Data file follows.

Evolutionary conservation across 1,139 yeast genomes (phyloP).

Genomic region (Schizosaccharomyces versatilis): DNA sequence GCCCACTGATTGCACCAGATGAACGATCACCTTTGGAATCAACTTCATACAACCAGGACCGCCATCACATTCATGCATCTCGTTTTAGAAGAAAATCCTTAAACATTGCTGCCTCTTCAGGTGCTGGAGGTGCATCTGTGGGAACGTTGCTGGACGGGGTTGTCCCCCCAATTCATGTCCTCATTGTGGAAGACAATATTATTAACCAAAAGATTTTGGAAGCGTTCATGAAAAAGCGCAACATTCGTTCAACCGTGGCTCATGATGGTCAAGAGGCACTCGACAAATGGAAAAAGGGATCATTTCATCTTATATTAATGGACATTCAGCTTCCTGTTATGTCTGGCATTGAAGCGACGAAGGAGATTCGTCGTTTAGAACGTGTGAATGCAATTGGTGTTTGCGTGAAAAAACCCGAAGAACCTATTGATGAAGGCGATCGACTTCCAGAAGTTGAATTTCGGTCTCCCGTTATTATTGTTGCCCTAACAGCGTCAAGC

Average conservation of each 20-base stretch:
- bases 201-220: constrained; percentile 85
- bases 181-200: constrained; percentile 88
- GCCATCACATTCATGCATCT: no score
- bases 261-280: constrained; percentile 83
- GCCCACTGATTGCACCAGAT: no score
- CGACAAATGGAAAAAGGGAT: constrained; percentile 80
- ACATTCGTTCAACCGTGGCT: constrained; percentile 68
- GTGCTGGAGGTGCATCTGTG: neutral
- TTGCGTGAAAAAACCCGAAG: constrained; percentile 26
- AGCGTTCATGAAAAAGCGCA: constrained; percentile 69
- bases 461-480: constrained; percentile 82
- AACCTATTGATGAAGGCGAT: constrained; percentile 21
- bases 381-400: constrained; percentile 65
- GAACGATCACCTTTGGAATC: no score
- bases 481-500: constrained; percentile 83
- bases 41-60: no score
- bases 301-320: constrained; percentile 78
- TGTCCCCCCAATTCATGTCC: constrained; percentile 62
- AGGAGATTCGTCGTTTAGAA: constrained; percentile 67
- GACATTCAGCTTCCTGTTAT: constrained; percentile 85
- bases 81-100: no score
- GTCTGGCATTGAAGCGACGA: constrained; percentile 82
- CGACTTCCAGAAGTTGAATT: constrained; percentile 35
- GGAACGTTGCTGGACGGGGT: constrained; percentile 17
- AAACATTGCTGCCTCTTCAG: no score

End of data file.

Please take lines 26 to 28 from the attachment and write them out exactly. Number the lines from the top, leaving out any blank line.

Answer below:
- CGACTTCCAGAAGTTGAATT: constrained; percentile 35
- GGAACGTTGCTGGACGGGGT: constrained; percentile 17
- AAACATTGCTGCCTCTTCAG: no score